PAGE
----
Congratulations, you’ve found your dream home! You’re ready to move in and your pets are, too. So how do you make sure that your new home is safe for your beloved furry family members? Here’s a list of 7 ways to protect your pets in your new home, courtesy of Dr. Jody Clarke, Veterinarian at Pender Veterinary Centre in Fairfax, Virginia.

Choose carpet or textured flooring

For older pets (dogs in particular), hardwood floors pose some difficulty when it comes to their mobility; the smooth surface makes it hard for them to stand up after sitting, and it’s easy for them to slip and injure themselves. Consider opting for carpets, ample throw rugs or textured flooring to make it easier for your pet to get around, particularly if they’re elderly.

Bundle or hide your cords and cables

Cats, kittens and puppies love to chew on cords and cables or get tangled in them, which can lead to injury or even electrocution. Bundle your chords or find a way to hide them away from your pets so they can’t access them. Wikihow has some tips on how to do this.

Keep toxic materials out of reach

If you’re designing your cabinetry, set them up high and out of your pets’ reach, particularly if you plan to store toxic chemicals in them like pesticides, fertilizers or cleaning products. The more you can store up and away the better, particularly if you have dogs. If it’s not possible to put toxic materials of reach, consider investing in some child proof latches for your storage cabinets (and even your trash can) to prevent your pets from opening them up and digesting the contents.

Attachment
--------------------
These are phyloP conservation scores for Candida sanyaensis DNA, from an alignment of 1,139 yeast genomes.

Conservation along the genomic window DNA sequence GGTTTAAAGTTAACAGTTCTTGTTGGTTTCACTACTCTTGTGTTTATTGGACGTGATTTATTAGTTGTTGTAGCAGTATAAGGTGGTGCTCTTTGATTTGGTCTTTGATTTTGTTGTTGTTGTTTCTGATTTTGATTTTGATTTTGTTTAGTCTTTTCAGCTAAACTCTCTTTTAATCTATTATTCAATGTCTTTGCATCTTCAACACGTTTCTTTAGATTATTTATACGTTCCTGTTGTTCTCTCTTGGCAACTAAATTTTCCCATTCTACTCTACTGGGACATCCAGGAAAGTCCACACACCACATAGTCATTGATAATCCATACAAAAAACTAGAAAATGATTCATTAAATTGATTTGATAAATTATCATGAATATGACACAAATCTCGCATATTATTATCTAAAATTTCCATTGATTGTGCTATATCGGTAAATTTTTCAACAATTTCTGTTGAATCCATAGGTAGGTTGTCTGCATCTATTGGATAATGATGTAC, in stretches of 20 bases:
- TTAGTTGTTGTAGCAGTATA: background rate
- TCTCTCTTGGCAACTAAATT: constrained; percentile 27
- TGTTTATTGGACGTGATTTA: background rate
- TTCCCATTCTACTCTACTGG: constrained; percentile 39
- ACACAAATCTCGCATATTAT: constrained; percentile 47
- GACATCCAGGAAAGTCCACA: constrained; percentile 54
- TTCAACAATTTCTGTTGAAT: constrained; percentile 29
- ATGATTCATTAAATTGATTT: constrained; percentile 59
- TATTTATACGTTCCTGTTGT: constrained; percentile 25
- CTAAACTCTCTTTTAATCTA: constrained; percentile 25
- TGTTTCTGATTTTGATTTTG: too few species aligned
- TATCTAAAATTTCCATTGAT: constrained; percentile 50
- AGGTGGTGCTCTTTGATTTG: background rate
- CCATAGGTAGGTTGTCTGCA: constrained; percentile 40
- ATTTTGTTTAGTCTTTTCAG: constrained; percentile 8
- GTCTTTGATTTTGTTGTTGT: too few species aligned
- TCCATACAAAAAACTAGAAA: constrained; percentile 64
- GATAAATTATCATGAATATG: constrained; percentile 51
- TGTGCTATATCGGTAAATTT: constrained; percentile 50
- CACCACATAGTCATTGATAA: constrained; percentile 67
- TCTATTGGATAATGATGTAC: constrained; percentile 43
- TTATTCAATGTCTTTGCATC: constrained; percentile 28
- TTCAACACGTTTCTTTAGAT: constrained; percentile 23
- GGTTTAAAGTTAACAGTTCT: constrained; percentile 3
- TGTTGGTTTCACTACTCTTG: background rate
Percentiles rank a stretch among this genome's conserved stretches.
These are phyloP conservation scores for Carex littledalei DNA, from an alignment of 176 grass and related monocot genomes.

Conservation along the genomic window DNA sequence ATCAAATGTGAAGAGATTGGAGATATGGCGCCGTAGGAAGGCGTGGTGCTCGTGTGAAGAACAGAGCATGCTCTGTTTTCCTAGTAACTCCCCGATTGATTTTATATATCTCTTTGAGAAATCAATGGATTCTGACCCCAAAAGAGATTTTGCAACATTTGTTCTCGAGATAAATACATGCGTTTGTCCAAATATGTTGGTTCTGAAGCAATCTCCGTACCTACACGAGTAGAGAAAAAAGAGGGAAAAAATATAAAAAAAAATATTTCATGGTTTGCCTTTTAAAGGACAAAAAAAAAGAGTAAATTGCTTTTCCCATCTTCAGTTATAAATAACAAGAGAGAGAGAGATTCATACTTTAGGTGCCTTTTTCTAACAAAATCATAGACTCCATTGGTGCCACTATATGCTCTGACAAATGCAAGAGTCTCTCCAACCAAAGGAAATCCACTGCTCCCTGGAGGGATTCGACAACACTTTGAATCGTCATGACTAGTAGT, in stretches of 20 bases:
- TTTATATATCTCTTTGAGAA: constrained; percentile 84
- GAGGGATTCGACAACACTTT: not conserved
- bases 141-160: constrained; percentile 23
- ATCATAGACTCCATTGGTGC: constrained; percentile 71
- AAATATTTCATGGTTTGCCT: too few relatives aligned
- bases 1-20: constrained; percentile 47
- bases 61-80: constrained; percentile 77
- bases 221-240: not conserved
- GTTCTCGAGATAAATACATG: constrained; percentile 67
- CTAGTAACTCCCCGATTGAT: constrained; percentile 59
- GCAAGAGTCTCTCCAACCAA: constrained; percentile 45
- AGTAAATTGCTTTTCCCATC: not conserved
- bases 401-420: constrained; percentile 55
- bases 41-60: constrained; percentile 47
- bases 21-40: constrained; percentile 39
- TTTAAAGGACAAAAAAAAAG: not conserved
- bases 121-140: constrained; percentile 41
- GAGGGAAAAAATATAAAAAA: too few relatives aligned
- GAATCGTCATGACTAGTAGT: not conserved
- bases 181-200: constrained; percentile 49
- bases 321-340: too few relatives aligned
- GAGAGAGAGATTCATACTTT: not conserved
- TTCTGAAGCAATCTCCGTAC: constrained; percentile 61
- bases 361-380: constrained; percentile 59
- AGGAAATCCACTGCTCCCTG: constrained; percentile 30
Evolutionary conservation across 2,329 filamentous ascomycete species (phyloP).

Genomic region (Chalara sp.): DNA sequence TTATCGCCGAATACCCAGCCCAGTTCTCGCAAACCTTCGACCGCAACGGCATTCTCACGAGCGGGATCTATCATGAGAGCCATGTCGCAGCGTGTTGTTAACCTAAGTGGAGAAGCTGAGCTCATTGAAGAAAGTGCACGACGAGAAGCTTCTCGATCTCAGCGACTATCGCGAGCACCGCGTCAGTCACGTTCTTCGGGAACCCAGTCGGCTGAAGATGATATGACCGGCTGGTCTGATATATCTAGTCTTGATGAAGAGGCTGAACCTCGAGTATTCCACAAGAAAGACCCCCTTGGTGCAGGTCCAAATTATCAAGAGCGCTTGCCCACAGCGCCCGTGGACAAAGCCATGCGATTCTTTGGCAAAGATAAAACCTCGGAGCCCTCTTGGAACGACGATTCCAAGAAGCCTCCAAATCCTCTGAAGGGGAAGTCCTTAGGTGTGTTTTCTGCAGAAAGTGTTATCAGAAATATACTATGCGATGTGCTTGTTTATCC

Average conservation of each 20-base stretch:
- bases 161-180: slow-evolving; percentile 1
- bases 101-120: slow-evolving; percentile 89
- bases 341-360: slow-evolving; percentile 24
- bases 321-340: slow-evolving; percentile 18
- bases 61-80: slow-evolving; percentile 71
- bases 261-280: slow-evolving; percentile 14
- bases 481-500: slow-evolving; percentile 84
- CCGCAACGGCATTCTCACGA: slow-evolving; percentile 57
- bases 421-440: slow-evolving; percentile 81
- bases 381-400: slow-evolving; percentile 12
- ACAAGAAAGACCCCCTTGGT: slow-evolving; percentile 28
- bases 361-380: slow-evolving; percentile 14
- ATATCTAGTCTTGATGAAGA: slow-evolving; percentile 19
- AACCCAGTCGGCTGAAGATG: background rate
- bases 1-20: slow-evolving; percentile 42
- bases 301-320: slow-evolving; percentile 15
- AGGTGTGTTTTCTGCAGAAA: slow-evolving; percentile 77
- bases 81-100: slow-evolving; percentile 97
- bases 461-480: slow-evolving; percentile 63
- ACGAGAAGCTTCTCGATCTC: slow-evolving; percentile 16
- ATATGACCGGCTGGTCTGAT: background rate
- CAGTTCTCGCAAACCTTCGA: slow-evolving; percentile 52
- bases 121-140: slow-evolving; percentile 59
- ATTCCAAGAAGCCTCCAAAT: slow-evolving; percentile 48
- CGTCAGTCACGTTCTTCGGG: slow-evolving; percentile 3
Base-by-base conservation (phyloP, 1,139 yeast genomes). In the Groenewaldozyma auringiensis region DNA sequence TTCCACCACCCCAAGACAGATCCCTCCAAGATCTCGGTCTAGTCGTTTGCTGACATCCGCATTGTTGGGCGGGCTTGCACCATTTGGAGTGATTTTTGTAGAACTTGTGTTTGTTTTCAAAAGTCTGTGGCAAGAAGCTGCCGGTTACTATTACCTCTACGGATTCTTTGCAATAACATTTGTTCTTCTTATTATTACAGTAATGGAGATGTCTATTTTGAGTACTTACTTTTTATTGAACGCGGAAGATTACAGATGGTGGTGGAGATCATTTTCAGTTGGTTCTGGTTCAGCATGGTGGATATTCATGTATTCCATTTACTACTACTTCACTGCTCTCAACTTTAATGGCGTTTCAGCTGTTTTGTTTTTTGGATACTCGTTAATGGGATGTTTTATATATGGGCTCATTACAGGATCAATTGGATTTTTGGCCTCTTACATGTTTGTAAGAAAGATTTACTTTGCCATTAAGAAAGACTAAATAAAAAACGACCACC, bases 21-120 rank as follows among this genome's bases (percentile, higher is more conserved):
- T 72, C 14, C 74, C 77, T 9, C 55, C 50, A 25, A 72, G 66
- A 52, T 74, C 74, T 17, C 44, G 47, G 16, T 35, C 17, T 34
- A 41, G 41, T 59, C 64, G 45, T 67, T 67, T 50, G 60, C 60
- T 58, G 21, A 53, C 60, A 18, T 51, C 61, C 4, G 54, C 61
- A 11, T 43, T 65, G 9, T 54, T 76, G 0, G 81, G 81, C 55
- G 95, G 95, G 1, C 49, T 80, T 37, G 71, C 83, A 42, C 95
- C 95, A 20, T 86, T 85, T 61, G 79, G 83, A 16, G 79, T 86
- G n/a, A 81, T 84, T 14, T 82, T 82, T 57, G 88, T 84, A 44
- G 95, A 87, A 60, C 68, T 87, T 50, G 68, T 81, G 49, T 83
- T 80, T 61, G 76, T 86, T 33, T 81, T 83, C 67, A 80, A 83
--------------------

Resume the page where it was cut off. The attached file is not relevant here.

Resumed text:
Block crawl spaces and gaps

If you have a kitten or puppy, take a good look around your new home to see if there are any small crawl spaces or gaps in the flooring, drywall, baseboards or moulding that they can wiggle into and get stuck in. Make sure to block those spaces before letting your little guys loose in the new house.

Make sure your window screens latch properly

We all know how much our feline friends like to hang out on window sills, and our canine pals like to look out windows, too, so make sure that your screens are firmly installed and latched to prevent your pets from escaping or falling.

Avoid toxic plants

Some plants are toxic to animals, so be careful what types of plants and flowers you bring in the house or plant in your yard. The ASPCA has a great list of toxic and non-toxic plants for cats, dogs and horses, which can help you identify what’s safe to bring in and around your home.

Store cat litter pan in a safe, quiet spot

Cats can startle easily (ever called someone a “scaredy cat”?), particularly around loud or sudden noises. For this reason, store your kitty’s litter pan in a safe, quiet and secluded spot away from excessive noise. Avoid placing the litter pan in the laundry room, for example, with your noisy washer and dryer.   For more tips for your family and home, follow Van Metre Homes on Facebook or read more on our blog.